Review: Remnants 

Synopsis:

“If you are a fan of murder mysteries, tense crimes, and a great team, then this series is perfect for you.” 

—The Reading Café on Violated (Brandon Fisher FBI series) 
All that remains are whispers of the past…
When multiple body parts are recovered from the Little Ogeechee River in Savannah, Georgia, local law enforcement calls in FBI agent and profiler Brandon Fisher and his team to investigate. But with the remains pointing to three separate victims, this isn’t proving to be an open-and-shut case.
With no quick means of identifying the deceased, building a profile of this serial killer is more challenging than usual. How are these targets being selected? Why are their limbs being severed and their bodies mutilated? And what is it about them that is triggering this person to murder?
The questions compound as the body count continues to rise, and when a torso painted blue and missing its heart is found, the case takes an even darker turn. But this is only the beginning, and these new leads draw the FBI into a creepy psychological nightmare. One thing is clear, though: The killing isn’t going to stop until they figure it all out. And they are running out of time…

Rating: 5-stars

Review:

After reading Remnants by Carolyn Arnold, I can definitely see how she is an international bestselling writer. Her writing is impressive. This latest novel of hers, is the sixth book within the FBI series. I haven’t read any of her previous books, yet I was able to connect easily with her charcaters. Plus, The plot had me deeply engrossed. 

Remnants is a thrilling yet suspenseful crime novel. Similar to popular programs like Criminal Minds and NCIS. Police procedurals, hard-boiled mystery, and tons of action. Every page left me guessing as to who was behind the murders. Dead body parts start popping up everywhere and then a full body. Police and the FBI profiler, Brandon Fisher, are puzzled. The count climbs, the intensity of the situation can be felt throughout the book. I loved the dark and edgy vibe as I dug further into the novel. The scenes felt real. It was like I was there investigating with Brandon Fisher. Carolyn Arnold is a mastermind in creating this stunning, clever, and engaging tale. 

Remnants is a suspenseful journey that will keep readers frightened once they finished reading. For those who love solving crime and chasing serial killers, this edge of your seat title is just for you. Overall, I highly recommend it. Looking forward to reading more, by Carolyn Arnold.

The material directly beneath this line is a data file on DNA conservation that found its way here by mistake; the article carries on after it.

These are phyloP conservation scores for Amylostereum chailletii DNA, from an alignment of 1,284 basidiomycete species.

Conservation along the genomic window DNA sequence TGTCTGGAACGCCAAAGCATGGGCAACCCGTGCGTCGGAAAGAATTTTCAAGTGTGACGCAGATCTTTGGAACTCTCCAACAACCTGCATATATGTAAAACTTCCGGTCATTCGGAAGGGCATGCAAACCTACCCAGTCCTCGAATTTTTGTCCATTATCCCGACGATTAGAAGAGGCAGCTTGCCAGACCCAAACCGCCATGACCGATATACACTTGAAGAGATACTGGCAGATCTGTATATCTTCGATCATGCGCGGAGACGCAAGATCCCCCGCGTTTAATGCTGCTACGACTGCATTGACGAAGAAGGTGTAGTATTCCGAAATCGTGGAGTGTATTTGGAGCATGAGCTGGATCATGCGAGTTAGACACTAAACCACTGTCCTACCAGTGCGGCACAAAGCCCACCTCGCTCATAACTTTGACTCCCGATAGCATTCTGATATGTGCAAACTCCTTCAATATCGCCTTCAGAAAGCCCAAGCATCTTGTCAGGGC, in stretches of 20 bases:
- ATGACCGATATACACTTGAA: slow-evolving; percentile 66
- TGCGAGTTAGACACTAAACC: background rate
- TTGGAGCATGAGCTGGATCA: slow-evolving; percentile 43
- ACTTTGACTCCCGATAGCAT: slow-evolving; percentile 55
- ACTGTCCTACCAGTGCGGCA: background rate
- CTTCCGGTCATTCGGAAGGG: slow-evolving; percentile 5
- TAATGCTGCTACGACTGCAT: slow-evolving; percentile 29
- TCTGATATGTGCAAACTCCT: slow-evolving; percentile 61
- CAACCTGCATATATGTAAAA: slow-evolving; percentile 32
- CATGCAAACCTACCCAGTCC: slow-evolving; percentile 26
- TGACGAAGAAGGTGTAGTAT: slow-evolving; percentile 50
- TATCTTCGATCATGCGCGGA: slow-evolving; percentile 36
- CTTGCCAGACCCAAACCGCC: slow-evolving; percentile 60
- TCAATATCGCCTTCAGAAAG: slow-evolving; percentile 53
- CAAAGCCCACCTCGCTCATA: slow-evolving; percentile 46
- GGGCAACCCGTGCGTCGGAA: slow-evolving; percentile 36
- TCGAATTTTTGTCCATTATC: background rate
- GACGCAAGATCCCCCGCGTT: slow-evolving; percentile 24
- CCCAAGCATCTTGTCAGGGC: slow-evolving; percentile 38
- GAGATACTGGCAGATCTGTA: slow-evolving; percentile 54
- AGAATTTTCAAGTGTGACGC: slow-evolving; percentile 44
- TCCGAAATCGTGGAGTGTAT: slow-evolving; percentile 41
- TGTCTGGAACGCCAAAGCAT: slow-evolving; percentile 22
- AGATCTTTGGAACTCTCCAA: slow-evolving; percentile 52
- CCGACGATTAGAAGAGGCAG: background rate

Review: Don’t Trust A Stranger

Synopsis:

Have you ever wanted to date someone online? Do you trust people easily? Sometimes that can be a deadly thing. Never be too careful. Never settle for less than what you deserve.

Rating: 5 stars

Review:

Don’t Trust A Stranger by Jacquelyn Wiles is a must read for all. Her memoir brings to life the issues many live with and are not aware of or may not have someone there to help them. It was quite frightening to read. I wanted to stop reading only because I thought it was going to get super worse with each page. Yes, the domestic violence upgraded; however, so did the help that the young woman received. I believe that without a supporting family behind her or the evidence and the timing of the police call, that things wouldn’t have ended as well as they did. I was then left with an ending that placed a relief within me for the writer but also a new fear emerged. What was going to happen next?

Don’t Trust A Stranger takes bravery to write and talk about it. I am happy that Jacquelyn Wiles has written this book. She has shared her experience with others who may be in that position right now…and need this to give them the help and motivation they seek. Inspiring and horrifying at the same. Overall, I highly recommend it to readers worldwide.